In many ways, German brand Loewe has helped define the cutting edge when it comes to TV screen technology. As well as offering some of the highest performance standards around, the brand has innovated functionality, allowing its customers to retroactively upgrade their sets with new modules.

Yet somehow, it's never managed to get its head round the demands of the UK's digital broadcasting system. Until now... That's because its 42in Loewe plasma TV, the Xelos A 42, is equipped with an integrated Freeview digital receiver. You can, incidentally, get a non-digital version of the A42 for £100 less than the digital one - but it's this digital effort which captures the imagination.

Welcome to the future

The design Loewe's chosen for its digital debut is wonderfully futuristic, with a bold, circular IR receiver and the arcing lines for the speaker grilles. I'd strongly recommend would-be owners to negotiate for the optional 'Rack' floorstand option, since it, too, is drop-dead gorgeous - as well as letting you rotate the screen on it.

Connectivity is mostly on the money. A HDMI jack means the A42 is primed for Sky's high-definition broadcasts. But there are also component jacks for analogue high-definition and progressive scan sources, a standard PC input, plus two Scarts and the usual lower-quality fall-backs. I couldn't help but wish for just one more Scart, though.

One final connection worth a mention is a Common Interface slot, which you can use for adding functionality to the TV - such as, for instance, the Top Up TV subscription service.

Features on the Xelos A 42 may leave you disappointed. For starters, unlike practically every other large Loewe TV, the A 42 can't be fitted with any of the feature upgrade modules mentioned earlier (except for a largely pointless - in the UK - digital satellite one). Then there's the fact that the A 42's digital TV system can't handle MHEG5, and so doesn't offer the full level of interactivity found with most rival IDTVs.

Even worse, it transpires that the set can't handle Freeview's seven-day EPG system. Apparently, these digital shortcomings should be addressed by a chassis changeover in July - but frankly I think Loewe might have been better served waiting until that chassis was available before launching any IDTVs at all...

On a more upbeat note, the Now/Next EPG available is beautifully presented, keeping a small picture running to the left hand side, and making full use of the 42in of screen size available in the presentation of the channel information. The set also gives you sophisticated genre searching, and allows you to set timer recordings.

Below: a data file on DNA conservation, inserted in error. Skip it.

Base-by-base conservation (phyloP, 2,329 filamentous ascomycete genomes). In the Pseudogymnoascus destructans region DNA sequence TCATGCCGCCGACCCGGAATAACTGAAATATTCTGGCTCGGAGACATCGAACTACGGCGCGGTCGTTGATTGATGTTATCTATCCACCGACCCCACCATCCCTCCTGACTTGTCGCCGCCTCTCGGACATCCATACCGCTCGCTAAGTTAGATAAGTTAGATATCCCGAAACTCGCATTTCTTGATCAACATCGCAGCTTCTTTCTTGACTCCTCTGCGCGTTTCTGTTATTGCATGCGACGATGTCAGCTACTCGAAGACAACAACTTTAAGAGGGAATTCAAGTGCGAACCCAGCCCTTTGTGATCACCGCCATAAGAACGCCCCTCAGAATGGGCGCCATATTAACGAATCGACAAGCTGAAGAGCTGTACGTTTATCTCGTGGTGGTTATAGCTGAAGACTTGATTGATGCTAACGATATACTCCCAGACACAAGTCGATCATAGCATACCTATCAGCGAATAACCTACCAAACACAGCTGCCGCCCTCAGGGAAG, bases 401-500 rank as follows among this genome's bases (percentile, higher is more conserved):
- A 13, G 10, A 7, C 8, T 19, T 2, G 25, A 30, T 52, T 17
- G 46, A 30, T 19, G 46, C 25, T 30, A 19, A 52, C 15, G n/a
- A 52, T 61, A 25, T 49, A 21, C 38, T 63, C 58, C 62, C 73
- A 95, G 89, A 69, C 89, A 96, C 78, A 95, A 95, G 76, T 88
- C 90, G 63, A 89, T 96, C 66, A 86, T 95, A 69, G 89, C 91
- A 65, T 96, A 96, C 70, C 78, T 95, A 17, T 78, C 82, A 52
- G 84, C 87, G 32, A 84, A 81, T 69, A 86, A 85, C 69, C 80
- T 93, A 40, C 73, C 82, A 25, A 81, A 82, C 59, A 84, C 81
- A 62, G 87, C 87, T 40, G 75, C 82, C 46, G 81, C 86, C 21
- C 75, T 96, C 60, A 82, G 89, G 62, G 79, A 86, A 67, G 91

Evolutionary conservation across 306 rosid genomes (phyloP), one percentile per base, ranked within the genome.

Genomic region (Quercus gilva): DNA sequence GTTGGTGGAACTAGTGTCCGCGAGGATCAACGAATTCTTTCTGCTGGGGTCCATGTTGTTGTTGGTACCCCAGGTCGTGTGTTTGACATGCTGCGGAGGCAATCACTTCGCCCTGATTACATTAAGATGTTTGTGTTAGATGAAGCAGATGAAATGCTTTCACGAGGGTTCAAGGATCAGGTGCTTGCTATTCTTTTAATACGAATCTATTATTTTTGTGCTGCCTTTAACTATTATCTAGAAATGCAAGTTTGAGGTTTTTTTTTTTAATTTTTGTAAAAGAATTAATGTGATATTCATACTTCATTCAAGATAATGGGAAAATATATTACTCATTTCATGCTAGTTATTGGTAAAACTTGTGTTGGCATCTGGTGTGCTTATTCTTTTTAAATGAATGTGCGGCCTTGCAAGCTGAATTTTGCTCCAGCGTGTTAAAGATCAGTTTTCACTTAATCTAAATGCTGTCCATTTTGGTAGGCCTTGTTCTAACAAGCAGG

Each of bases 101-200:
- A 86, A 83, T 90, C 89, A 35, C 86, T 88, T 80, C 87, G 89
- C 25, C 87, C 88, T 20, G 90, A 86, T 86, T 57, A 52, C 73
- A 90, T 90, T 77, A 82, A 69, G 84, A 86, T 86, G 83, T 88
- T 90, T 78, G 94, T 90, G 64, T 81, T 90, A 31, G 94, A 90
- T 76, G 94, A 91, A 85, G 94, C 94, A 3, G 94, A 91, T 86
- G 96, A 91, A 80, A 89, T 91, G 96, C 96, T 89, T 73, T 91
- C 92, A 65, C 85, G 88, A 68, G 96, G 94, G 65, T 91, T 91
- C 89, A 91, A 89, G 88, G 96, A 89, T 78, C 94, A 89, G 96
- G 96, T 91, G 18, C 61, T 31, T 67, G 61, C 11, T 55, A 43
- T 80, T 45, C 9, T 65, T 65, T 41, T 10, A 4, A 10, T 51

Other general features worth noting include a 'Movie Mode' for improving how movement appears with certain sources, and a Digital Refresh Mode for countering any potential screen burn.

User friendly?

The A 42's operating system, while interesting, is flawed. An all-new onscreen menu system, which employs intriguingly horizontal and vertical axes, looks great and feels slick - but soon had me wishing that I could access its features more directly. The remote control, meanwhile, tragically relies on an abysmally fiddly joystick navigator. But life is made easier by an inspired, interactive onscreen manual.

In use, the A 42 is also a mixed bag. The Alis panel performs reasonably well with both digital tuner pictures and sources fed via the RGB Scart. It keeps noise down giving them a clean, direct, instant appeal. We found colours are radiant too being both well-saturated and tightly contained.

Fine detail performance is also pretty impressive - although there is a slightly waxy look to skin tones; I suspect that this panel would have benefited from some advanced signal processing. It's also pleasing to note that there's little colour banding; the Xelos A 42 clearly eking plenty of gradation even in dark areas.

Unusually though, the A 42 begins to struggle when you step up to higher quality sources. High-definition, progressive scan and HDMI feeds confirm the screen's fine detail talents but they also, for instance, emphasise slight shortcomings in the A 42's black level, which mean that dark movie scenes occasionally have to be squinted at through some of the classic grey murk that characterises black level problems.

Dark scenes also look rather hollow, and emphasise a slightly unnatural colour tone which leaves skin tones, shadows and even some peak whites tinged with a greenish/purpley hue.

Premium grade footage also confirms that the A 42 fails to completely avoid the common plasma problems of grey and green dot crawl over dark areas, and fizzing noise over horizontal motion.

A final niggle is that the A 42 seemed susceptible to screen burn. The Digital Refresh Mode generally sorted this out but had to be used alarmingly often unless you turn the contrast down. Sonically, the A 42 is more consistent.

As usual with Loewe, there's a fair amount of power to help the speakers serve up a dynamic performance. There's a touch less finesse and detail than with Loewe's higher end Spheros TVs, but it still pushes more buttons than many rivals.

Conclusion

Despite Loewe's recent track record, this debut IDTV is something of a disappointment. Sure, it looks stunning, sounds great, and at times gets its pictures just right. But inconsistencies with higher quality sources and several key digital TV shortcomings can't be ignored, especially given it's premium price point.

Perhaps we'll need to re-evaluate the screen when the chassis is updated later this year, but until then, this is one Loewe screen to pass by.